India is the latest country to join the race to lead the AI revolution, which is still in the making. The world's richest - and most powerful - countries have long been in this competition. It cuts across all spheres of national power, from the economy to the military, because the idea is that leadership in AI will enable global dominance.

R. Shashank Reddy
R. Shashank Reddy was a research analyst at Carnegie India. His research focuses on the implications of emerging technologies and their governance for international and Indian security.
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The two biggest powers so far have been the United States and China, with each investing heavily in AI and its applications. So does India stand a chance?

Yes, according to a report released this month by think tank Niti Aayog.

What India can offer

The report - which has been drafted as a "national strategy on AI" - admits that India lags significantly behind the superpowers in fundamental research and resources. Compared to the United States, it has fewer researchers and only a handful of dedicated laboratories and university departments. India also does not have tech giants such as Google and Amazon or behemoths like Baidu and Alibaba - all companies that can afford to invest in cutting-edge research.

But India enjoys crucial advantages too. It has a vast engineering workforce, a burgeoning start-up scene and an increasing amount of data as more people buy smartphones and go online.

The report itself is the latest in a slew of recent endeavours by the Indian government to encourage AI research. The federal government has created special committees to explore the possibilities AI offers in various sectors, from commerce to defence, as well as the issues that could arise from its widespread use. This year's budget allocated money to develop a national AI strategy.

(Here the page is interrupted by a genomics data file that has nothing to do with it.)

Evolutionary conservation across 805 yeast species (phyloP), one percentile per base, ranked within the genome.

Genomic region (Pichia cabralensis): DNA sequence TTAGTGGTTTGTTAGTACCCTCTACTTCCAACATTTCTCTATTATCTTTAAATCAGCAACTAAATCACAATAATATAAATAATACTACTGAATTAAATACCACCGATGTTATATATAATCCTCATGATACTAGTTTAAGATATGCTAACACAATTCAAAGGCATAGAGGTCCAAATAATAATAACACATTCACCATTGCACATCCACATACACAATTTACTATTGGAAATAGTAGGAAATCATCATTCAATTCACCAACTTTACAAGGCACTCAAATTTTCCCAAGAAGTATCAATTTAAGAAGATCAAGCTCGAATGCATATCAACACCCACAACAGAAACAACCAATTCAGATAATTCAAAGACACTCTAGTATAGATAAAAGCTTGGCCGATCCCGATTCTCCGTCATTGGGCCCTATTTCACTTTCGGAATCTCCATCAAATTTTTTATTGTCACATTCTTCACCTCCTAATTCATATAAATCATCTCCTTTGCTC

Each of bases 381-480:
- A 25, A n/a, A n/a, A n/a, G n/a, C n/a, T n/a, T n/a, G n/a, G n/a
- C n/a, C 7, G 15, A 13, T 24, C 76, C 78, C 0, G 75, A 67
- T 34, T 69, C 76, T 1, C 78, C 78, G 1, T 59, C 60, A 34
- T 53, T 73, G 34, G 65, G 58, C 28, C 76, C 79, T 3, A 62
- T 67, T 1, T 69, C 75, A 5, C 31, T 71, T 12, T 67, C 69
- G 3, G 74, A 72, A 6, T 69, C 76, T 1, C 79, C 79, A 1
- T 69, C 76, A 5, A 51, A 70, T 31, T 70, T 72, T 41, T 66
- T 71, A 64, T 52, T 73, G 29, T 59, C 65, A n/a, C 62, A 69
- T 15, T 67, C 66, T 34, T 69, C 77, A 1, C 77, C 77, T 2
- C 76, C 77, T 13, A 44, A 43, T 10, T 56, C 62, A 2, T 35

Part of that strategy envisions India becoming an "AI garage" of sorts for most of the developing world - a platform for AI-led social innovations, what the report describes as #AIforAll. The report identifies five areas that would benefit most from AI intervention: healthcare, agriculture, education, "smart cities" and infrastructure, and urban transport.

Hurdles to overcome

The report also understands the challenge in deploying AI on a massive scale. For one, it is expensive. Secondly, there is a dearth of resources. India currently lacks the expertise to do the research and apply it - and it also doesn't have the vast networks of data to enable AI. Lastly, there is little awareness about the technology and the risks it poses to privacy and security. Regulation of data - how it is collected and used - is still at a nascent stage, which makes powerful technologies like AI vulnerable to misuse.

But the report sets out a two-tier plan to overcome these barriers and boost AI research. It envisages that top Indian universities will take charge of fundamental research while specialised centres will collaborate with the private sector to lead the application of AI.

This is ultimately expected to lead to the founding of a national "AI marketplace" that will aid innovation - an Indian version of what has been called a "Cern for AI", a reference to the world's largest particle physics laboratory in Switzerland.

Hopes for new markets

What stands out about the report is its suggestion that India cannot and will not compete with China in the AI realm - instead it will play to its advantages by becoming a global AI hub for non-Chinese and non-Western markets.

What about AI's potential impact on jobs? The report is silent on this issue and with good reason.

A lot of the arguments in favour of and against AI are still speculative, especially in relation to India. It is possible that the use of AI could eliminate certain jobs that exist now. But, as has happened elsewhere, it is also highly likely that AI will create a new class of jobs. It is too early to know either way.

The report declares India's ambition to carve a niche for itself in an increasingly AI-driven world. It should not be seen as the government's final strategy but only as a credible first step in a drawn-out, and potentially transformative, policy.

This article was originally published by the BBC.